Saving two-state diplomacy and the PA’s authoritarianism
Yesterday’s meeting between Palestinian Authority President Mahmoud Abbas and Israeli Defence Minister Benny Gantz has irked both Israeli and Palestinian officials. The Israelis have suggested that Gantz might be trying to bring down the government, while Palestinian factions denounced the meeting because Gantz tweeted later that he told: “Chairman Abbas that Israel seeks to take measures that will strengthen the PA’s economy.”
Clearly, the PA’s woes prompted this meeting during which, according to the occupation state’s Defence Ministry, Gantz and Abbas met “to discuss security, civilian and economic issues.” The PA’s unravelling after the extrajudicial killing of Nizar Banat has altered the perception of Palestinian politics and its corrupt and seemingly invincible status resulting from international diplomacy. The people of occupied Palestine have proved that they are capable of change, so the interlocutors across the political spectrum are teaming up to ensure that the will of the people does not materialise.
Gantz’s meeting with Abbas happened after Israeli Prime Minister Naftali Bennett’s visit to Washington to meet with US President Joe Biden. The latter pledged the usual support for Israel’s security narrative and spoke about advancing “peace, security and prosperity for both Israelis and Palestinians.”
In both meetings, the message was unanimous: the status quo in Palestinian politics must be preserved to prevent any developments from rendering two-state diplomacy even more defunct than its non-existent implementation. It is within such a context, about which the US is also concerned, that the concessions Gantz made to the PA need to be evaluated.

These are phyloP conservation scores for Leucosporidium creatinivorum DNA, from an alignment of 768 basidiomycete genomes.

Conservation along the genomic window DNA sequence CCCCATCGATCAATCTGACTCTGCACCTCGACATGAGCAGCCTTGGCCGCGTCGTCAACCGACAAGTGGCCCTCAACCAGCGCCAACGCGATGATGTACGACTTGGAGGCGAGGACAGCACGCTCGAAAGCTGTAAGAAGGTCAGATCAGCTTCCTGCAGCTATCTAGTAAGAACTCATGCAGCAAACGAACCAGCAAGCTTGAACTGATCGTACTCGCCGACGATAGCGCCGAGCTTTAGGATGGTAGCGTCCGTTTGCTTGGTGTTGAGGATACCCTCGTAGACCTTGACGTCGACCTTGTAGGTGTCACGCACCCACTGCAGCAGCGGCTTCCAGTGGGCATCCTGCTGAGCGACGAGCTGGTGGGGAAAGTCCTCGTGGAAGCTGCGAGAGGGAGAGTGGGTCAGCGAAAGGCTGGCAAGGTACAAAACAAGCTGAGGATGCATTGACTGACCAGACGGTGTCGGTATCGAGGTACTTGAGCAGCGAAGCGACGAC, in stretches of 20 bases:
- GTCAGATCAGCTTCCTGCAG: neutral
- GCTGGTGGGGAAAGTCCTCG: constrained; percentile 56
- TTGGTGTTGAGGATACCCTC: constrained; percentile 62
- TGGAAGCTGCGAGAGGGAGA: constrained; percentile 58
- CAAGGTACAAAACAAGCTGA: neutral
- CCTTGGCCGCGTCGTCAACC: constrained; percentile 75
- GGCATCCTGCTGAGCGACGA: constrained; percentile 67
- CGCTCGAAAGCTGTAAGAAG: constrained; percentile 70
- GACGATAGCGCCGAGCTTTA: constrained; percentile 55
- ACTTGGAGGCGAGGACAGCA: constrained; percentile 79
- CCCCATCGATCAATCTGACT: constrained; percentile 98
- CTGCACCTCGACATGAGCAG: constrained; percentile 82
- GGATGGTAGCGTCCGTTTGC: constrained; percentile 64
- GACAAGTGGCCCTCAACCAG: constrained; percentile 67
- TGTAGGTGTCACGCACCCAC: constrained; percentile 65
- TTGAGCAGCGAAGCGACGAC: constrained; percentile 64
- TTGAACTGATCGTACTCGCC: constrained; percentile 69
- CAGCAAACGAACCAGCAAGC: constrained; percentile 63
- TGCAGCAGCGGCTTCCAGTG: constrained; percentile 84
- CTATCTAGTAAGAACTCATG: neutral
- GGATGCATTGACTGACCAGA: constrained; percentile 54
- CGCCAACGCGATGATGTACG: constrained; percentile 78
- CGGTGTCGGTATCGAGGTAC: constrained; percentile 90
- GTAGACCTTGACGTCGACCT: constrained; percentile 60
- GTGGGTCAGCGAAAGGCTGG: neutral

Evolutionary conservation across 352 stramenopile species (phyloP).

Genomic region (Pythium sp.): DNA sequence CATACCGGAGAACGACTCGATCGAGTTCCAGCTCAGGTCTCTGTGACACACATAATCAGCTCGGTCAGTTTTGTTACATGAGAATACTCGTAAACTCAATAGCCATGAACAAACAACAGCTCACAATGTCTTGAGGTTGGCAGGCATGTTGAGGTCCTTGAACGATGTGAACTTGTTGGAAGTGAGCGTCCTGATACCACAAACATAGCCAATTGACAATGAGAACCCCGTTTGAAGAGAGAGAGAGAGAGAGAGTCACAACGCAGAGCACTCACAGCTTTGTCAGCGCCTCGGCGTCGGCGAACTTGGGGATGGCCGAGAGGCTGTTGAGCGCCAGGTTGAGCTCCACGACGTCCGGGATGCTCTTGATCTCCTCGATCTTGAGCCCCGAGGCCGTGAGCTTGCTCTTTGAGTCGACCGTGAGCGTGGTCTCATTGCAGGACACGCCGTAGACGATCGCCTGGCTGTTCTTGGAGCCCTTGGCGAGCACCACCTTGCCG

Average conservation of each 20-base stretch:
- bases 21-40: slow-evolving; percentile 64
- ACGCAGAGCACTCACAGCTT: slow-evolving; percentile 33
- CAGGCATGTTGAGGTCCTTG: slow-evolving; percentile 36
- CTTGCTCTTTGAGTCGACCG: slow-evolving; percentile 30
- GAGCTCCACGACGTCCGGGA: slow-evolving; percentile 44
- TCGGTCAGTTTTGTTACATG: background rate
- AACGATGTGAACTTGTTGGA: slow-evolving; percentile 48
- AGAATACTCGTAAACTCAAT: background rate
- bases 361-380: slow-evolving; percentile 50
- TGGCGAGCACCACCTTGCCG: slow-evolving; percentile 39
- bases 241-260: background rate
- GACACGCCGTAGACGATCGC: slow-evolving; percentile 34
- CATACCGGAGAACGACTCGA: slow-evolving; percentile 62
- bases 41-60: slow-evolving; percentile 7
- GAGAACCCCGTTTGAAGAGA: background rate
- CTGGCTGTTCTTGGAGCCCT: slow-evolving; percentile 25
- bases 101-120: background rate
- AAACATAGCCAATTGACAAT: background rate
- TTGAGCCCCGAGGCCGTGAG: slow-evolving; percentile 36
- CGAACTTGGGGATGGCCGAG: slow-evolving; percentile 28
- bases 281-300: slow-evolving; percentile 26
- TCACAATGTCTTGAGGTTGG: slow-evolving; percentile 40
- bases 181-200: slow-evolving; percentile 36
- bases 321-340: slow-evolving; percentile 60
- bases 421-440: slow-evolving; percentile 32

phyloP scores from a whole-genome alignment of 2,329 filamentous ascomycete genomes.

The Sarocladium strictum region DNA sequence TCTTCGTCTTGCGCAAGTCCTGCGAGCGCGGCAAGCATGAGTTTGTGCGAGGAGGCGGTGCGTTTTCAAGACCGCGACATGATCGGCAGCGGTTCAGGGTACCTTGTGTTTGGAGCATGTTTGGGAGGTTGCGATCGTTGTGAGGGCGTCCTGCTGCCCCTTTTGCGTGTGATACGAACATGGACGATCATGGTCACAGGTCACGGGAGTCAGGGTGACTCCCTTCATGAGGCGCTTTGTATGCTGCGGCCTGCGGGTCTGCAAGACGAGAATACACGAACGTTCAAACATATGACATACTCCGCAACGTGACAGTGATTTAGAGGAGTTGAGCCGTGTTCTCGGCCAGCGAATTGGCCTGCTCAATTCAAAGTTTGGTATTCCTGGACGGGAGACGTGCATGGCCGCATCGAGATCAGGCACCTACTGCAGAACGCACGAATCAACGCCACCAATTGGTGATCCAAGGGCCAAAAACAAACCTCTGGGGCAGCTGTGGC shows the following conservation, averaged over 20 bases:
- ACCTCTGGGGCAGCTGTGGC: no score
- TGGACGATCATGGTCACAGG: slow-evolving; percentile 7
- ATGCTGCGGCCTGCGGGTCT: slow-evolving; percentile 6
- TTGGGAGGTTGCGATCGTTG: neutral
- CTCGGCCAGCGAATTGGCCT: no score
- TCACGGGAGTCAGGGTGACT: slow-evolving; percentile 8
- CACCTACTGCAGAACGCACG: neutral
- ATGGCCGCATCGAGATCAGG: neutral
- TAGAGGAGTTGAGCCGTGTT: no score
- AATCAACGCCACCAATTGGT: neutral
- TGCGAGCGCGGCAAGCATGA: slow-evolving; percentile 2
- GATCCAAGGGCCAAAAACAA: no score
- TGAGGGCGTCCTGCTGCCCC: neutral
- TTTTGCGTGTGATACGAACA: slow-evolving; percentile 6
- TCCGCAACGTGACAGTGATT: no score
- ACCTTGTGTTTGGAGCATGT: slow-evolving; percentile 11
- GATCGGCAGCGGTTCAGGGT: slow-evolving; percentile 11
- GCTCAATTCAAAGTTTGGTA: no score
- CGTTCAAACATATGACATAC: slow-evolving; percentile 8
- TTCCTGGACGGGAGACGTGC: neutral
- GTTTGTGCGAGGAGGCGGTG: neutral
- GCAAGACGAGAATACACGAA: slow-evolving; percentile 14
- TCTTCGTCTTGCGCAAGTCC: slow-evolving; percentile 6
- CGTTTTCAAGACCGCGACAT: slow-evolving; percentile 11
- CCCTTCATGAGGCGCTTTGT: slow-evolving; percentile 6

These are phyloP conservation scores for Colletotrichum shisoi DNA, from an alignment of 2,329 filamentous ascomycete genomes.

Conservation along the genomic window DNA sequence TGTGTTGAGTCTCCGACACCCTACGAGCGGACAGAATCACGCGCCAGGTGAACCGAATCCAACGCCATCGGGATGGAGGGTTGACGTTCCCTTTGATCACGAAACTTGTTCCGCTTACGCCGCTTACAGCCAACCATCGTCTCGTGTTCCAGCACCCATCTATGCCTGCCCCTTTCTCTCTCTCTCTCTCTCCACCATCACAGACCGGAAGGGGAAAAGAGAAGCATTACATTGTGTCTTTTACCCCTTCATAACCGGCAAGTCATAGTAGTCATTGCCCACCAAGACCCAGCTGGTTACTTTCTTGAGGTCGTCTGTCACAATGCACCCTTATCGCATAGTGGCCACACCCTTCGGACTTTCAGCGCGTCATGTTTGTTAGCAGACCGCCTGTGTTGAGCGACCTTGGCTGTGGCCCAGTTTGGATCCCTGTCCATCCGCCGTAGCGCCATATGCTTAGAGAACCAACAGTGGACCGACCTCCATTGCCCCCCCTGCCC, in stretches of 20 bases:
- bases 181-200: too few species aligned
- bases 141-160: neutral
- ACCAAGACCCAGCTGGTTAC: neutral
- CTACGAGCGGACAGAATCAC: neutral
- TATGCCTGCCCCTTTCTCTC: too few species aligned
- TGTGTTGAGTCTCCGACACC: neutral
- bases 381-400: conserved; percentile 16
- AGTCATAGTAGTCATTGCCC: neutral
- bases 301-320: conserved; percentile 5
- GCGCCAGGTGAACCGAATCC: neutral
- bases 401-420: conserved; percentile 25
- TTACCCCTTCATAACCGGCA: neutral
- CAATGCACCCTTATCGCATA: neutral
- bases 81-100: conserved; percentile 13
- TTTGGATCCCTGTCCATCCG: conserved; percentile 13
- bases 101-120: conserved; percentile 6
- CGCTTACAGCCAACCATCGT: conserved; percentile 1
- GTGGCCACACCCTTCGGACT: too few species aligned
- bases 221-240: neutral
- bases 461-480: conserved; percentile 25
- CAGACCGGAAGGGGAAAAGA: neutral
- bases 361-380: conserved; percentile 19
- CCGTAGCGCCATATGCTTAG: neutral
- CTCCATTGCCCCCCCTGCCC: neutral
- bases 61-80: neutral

Such concessions include a loan of US$155.6 million to the PA; residency rights granted to Palestinians in the occupied West Bank will also be granted to Palestinians in Gaza and foreigners married to Palestinians resident in the occupied territory; 15,000 work permits will be issued for Palestinians to work in Israel; 1,000 construction permits will be issued for Palestinians in Area C. In Gantz’s words, “The stronger the Palestinian Authority is, the weaker Hamas will be. And the greater its ability to govern is, the more security we’ll have and the less we’ll have to do.”
Bennett has not yet indicated any interest in restarting diplomatic negotiations with the PA in terms of the two-state compromise, yet his government’s politics is the bulwark propping up Abbas and aiding Israel’s “natural growth” of settlements. This is the latest euphemism for colonial expansion and de-facto annexation of Palestinian land. In his meeting with US Secretary of State Antony Blinken last week, Bennett was reported to have emphasised that the US needs “to understand that the prime minister’s line is to preserve stability, without taking reality-changing steps.”
So while the concessions may alleviate Palestinian reality, they are juxtaposed against a harsher reality of enabling PA repression against its people. Lurking behind the meeting between Abbas and Gantz is the PA’s security coordination with Israel. How much more is it of benefit for Israel, the PA and the US to offer long-due concessions which ultimately do not encroach on Bennett’s plan not to enter negotiations? The realisation that the PA has reached rock bottom can only complement Israel’s penchant for violence and Abbas’s authoritarianism.